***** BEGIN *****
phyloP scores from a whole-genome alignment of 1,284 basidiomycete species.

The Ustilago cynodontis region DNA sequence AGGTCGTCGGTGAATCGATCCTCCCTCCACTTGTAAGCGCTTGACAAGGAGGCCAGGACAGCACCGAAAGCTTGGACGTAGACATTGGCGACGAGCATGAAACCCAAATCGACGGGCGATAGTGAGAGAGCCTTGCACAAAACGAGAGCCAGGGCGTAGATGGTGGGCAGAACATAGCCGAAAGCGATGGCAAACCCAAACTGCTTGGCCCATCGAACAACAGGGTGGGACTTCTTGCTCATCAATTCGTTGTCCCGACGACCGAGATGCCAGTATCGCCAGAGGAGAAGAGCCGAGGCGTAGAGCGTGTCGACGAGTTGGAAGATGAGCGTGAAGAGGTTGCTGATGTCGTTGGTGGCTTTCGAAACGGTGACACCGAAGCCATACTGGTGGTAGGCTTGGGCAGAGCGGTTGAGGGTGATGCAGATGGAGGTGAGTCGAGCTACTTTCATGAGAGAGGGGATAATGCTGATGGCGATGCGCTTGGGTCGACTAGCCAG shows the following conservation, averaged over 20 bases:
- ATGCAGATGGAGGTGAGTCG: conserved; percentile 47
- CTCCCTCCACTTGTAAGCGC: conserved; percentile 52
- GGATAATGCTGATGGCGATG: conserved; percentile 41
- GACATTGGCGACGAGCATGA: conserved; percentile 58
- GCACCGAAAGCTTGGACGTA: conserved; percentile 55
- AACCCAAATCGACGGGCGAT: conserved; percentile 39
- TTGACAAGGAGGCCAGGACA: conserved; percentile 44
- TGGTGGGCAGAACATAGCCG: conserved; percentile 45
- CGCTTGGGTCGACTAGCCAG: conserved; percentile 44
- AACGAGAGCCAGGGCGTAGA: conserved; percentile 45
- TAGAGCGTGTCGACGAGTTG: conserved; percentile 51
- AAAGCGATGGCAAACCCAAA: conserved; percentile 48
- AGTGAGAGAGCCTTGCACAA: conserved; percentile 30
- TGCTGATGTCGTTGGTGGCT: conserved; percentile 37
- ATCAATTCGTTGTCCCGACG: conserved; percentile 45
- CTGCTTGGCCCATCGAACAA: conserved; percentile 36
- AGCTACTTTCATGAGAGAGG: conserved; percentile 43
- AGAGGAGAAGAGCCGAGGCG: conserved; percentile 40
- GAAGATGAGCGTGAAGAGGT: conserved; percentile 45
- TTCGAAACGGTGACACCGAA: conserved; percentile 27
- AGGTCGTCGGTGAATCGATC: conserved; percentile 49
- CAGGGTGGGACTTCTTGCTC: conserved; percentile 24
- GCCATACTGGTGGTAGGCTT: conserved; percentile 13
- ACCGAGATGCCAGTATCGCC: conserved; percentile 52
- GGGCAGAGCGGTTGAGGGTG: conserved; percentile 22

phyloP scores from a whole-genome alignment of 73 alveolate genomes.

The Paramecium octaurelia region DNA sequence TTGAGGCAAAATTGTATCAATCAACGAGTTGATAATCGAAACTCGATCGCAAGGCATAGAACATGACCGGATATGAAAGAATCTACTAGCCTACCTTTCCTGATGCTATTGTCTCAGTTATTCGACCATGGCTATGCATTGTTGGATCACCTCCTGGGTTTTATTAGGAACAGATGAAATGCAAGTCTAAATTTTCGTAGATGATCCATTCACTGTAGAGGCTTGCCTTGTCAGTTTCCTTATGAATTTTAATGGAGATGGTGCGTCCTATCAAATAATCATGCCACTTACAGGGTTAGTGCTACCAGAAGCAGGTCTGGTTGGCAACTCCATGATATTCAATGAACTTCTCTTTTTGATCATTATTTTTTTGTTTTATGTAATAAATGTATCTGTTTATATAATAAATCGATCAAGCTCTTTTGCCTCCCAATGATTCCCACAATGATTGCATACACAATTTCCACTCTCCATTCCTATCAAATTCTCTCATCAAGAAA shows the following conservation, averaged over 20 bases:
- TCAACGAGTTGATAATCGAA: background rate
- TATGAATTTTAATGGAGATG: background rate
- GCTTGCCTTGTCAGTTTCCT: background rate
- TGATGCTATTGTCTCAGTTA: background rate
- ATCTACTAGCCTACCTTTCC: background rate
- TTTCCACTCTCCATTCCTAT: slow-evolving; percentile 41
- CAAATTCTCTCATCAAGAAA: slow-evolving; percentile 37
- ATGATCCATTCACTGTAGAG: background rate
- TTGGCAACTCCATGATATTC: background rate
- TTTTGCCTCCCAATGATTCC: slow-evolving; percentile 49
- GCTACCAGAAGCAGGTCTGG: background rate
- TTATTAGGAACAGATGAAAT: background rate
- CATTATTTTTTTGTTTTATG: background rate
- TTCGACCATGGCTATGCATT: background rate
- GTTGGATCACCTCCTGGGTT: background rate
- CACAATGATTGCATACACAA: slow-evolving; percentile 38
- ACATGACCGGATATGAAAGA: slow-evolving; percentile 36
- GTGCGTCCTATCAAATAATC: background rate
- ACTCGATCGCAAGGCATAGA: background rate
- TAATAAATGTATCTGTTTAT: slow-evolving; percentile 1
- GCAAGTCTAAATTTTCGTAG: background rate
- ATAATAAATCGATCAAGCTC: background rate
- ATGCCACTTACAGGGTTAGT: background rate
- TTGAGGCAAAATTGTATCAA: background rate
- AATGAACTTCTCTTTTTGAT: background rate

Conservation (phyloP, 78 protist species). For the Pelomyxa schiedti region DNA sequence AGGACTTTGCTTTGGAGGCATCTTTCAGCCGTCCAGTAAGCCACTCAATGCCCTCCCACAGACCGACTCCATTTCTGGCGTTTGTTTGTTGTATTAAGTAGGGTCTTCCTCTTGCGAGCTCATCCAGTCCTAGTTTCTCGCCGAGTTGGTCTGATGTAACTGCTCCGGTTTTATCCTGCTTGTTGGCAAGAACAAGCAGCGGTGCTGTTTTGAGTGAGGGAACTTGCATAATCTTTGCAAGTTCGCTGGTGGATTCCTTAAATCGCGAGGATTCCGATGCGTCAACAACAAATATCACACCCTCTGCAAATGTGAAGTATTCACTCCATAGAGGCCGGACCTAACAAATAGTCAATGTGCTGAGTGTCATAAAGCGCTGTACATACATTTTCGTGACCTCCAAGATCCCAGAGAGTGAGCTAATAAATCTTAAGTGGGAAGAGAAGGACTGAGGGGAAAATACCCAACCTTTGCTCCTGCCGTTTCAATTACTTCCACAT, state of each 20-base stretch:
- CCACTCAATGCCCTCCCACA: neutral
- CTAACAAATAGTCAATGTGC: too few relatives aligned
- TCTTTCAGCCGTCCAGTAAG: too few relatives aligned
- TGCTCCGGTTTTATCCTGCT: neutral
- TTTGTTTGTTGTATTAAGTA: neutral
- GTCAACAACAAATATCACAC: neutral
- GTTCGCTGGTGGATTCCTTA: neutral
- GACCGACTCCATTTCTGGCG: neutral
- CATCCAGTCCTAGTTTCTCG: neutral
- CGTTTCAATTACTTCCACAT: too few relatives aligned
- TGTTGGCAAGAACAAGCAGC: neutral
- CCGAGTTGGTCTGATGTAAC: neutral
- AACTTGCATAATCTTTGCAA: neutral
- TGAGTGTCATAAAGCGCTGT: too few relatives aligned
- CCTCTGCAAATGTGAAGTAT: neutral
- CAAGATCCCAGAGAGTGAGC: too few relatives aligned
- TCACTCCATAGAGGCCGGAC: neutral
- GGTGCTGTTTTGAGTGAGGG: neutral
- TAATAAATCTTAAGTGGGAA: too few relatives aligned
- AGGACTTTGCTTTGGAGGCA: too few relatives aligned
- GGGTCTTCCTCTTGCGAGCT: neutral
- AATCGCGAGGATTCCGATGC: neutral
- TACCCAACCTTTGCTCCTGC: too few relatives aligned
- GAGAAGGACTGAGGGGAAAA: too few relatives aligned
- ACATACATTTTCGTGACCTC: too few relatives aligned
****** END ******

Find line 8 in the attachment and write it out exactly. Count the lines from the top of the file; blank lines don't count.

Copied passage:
- AACCCAAATCGACGGGCGAT: conserved; percentile 39